I’m not trying to draw any conclusions, just trying to quantify the changes.

  2. 2
    Doug says:

    Good stuff, John.

    More two-strike counts indicates some combination of more patient hitters and making less contact early in the count. The fact that more strikeouts are resulting from those 2-strike counts is not surprising for the reasons you’ve indicated.

    With half of PAs now going to 2 strikes, it’s not surprising that:
    – games take so long to play
    – complete games are such a rarity
    – the 12-man pitching staff is now the norm instead of just 10

    Here are the OPS numbers for all PAs and PAs after going to 2 strikes, and the change.
    – AL: .715/.536 (1988), .731/.521 (2012), 2.2%/-2.8%
    – NL: .673/.487 (1988), .718/.513 (2012), 6.7%/5.4%

    So, based on the two endpoint years, the new free-swinging 2-strike approach would seem a very bad idea in the AL, and slightly bad in the NL.

    • 3
      no statistician but says:

      Is there any data on swinging vs. called strikes early in the count? Also foul balls vs missed swings? Probably not, but these things might add some insight into what’s happening.

      • 5
        Doug says:

        Results for each count are on B-R under League Batting Splits. For example: http://www.baseball-reference.com/leagues/split.cgi?t=b&lg=NL&year=2012

        Types of strikes are under League Pitches Batting. For example: http://www.baseball-reference.com/leagues/NL/2012-pitches-batting.shtml

        Here are percentage of pitches per PA, % of pitches that are strikes, and % of strikes looking, swing&miss, and in play for 1988/2012.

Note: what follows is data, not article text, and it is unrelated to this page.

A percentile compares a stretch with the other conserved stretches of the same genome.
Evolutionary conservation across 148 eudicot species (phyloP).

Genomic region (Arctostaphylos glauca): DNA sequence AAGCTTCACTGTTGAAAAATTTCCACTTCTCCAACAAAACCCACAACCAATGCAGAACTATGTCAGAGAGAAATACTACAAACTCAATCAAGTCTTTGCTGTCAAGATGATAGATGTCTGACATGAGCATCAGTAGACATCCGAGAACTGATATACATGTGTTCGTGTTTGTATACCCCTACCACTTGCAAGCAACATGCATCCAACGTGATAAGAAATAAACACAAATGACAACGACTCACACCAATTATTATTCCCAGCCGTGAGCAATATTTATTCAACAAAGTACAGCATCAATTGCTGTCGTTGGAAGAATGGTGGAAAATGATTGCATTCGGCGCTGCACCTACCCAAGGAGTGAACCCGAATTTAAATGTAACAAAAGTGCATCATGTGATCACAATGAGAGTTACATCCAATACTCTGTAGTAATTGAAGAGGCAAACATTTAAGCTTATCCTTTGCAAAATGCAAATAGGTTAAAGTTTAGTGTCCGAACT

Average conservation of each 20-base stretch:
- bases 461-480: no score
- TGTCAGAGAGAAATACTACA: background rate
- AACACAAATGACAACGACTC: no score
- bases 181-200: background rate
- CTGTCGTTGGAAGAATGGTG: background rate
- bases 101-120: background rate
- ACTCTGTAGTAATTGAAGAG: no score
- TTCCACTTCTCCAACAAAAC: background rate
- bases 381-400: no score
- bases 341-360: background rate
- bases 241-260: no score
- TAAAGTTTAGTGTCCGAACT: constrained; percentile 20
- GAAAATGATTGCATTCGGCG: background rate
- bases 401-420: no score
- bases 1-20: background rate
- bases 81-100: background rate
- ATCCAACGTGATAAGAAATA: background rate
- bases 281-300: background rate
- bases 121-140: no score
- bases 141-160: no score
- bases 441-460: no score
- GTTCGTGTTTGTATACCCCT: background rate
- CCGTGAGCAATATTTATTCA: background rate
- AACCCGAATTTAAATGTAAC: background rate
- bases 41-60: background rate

……..Pit/PA……% Strk……..% Look…….% SW&M…….% In Play
        – AL: 3.62/3.84…62%/63%…25%/28%…14%/16%…34%/30%
        – NL: 3.54/3.80…63%/64%…24%/28%…14%/16%…34%/29%

        Note that % of strikes that are fouled is basically unchanged. So, pitchers are basically throwing strikes and balls at about the same rate as 1988, but are having to throw more of them because batters are both taking more and missing more. The last number showing strikes in play declining significantly speaks to John’s point that a batter is more likely today to pass on a nasty third strike that he can’t drive versus cutting down on his swing and hitting it weakly somewhere in 1988.

        • 17
          no statistician but says:

          Doug:

          Your last comment brought back something from my wasted youth: when I was playing league ball in the Fifties and Sixties, the Bronze Age, let’s say, taking a called third strike was one of the minor sins except when the count was full, and even then, if a pitch was close enough to the strike zone to to fool the ump, then you ought to have taken a cut at it.

          Called out on strikes equalled humiliation.

    • 4
      mosc says:

      I like this thought Doug. Free swinging is supposed to be a stat head thing but a stat head would understand the value of avoiding an out trumps everything else. You’d think stat focused baseball people would further stress free swinging without two strikes but continue to encourage people to shorten up with two strikes.

    • 8
      Tim Pea says:

      That’s not true Doug.

  3. 6
    e pluribus munu says:

    John, When you write that we know what to do if we have thoughts on the data, it’s a little ambiguous: given my skills, I know I should shut up. Yet . . .

    What strikes me (sorry) reading the early replies from Mike, Doug, nsb, and mosc, is that the analysis is entirely focused on hitters. I’m sure the balance lies in that direction, but surely pitching staffs and coaches are not passive observers of batter behavior: I can’t help but wonder how pitcher adaptation to increased 2-Strike, K, HR rates may be contributing to the rate of change, especially in terms of pitch choice/placement with 2 strikes. (Doug has something to say about this @5, but I don’t quite follow.)